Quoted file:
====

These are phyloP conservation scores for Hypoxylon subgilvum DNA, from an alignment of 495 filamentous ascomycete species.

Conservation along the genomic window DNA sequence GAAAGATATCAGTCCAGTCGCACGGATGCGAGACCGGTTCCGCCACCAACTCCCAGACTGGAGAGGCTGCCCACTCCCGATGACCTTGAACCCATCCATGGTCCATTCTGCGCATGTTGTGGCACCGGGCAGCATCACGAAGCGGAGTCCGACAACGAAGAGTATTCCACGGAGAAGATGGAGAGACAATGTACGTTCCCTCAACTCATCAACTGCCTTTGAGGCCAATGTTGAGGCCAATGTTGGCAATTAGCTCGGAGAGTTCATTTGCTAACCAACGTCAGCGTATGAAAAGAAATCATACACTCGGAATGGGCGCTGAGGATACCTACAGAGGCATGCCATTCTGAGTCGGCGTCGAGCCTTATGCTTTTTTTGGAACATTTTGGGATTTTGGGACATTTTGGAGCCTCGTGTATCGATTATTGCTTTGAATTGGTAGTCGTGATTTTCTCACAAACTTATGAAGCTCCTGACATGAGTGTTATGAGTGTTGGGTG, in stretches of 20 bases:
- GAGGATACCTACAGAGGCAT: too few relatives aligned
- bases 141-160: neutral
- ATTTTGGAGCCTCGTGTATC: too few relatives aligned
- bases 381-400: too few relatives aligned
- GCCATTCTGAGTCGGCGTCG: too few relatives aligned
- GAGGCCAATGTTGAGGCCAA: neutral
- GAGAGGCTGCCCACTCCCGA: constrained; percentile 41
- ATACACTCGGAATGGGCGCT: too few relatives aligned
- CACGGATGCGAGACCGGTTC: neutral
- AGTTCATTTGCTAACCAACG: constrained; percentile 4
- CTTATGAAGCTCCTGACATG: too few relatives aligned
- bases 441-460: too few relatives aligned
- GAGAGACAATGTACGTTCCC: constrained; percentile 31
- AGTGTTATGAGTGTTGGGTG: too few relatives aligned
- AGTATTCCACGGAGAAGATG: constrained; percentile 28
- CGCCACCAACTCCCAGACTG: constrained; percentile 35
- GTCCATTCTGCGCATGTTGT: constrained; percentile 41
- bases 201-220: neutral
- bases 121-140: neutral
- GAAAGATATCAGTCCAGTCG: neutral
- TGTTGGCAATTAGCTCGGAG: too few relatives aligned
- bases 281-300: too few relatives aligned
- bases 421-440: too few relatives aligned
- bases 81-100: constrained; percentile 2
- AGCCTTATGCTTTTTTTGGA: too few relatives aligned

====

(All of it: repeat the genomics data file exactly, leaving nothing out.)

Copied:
These are phyloP conservation scores for Hypoxylon subgilvum DNA, from an alignment of 495 filamentous ascomycete species.

Conservation along the genomic window DNA sequence GAAAGATATCAGTCCAGTCGCACGGATGCGAGACCGGTTCCGCCACCAACTCCCAGACTGGAGAGGCTGCCCACTCCCGATGACCTTGAACCCATCCATGGTCCATTCTGCGCATGTTGTGGCACCGGGCAGCATCACGAAGCGGAGTCCGACAACGAAGAGTATTCCACGGAGAAGATGGAGAGACAATGTACGTTCCCTCAACTCATCAACTGCCTTTGAGGCCAATGTTGAGGCCAATGTTGGCAATTAGCTCGGAGAGTTCATTTGCTAACCAACGTCAGCGTATGAAAAGAAATCATACACTCGGAATGGGCGCTGAGGATACCTACAGAGGCATGCCATTCTGAGTCGGCGTCGAGCCTTATGCTTTTTTTGGAACATTTTGGGATTTTGGGACATTTTGGAGCCTCGTGTATCGATTATTGCTTTGAATTGGTAGTCGTGATTTTCTCACAAACTTATGAAGCTCCTGACATGAGTGTTATGAGTGTTGGGTG, in stretches of 20 bases:
- GAGGATACCTACAGAGGCAT: too few relatives aligned
- bases 141-160: neutral
- ATTTTGGAGCCTCGTGTATC: too few relatives aligned
- bases 381-400: too few relatives aligned
- GCCATTCTGAGTCGGCGTCG: too few relatives aligned
- GAGGCCAATGTTGAGGCCAA: neutral
- GAGAGGCTGCCCACTCCCGA: constrained; percentile 41
- ATACACTCGGAATGGGCGCT: too few relatives aligned
- CACGGATGCGAGACCGGTTC: neutral
- AGTTCATTTGCTAACCAACG: constrained; percentile 4
- CTTATGAAGCTCCTGACATG: too few relatives aligned
- bases 441-460: too few relatives aligned
- GAGAGACAATGTACGTTCCC: constrained; percentile 31
- AGTGTTATGAGTGTTGGGTG: too few relatives aligned
- AGTATTCCACGGAGAAGATG: constrained; percentile 28
- CGCCACCAACTCCCAGACTG: constrained; percentile 35
- GTCCATTCTGCGCATGTTGT: constrained; percentile 41
- bases 201-220: neutral
- bases 121-140: neutral
- GAAAGATATCAGTCCAGTCG: neutral
- TGTTGGCAATTAGCTCGGAG: too few relatives aligned
- bases 281-300: too few relatives aligned
- bases 421-440: too few relatives aligned
- bases 81-100: constrained; percentile 2
- AGCCTTATGCTTTTTTTGGA: too few relatives aligned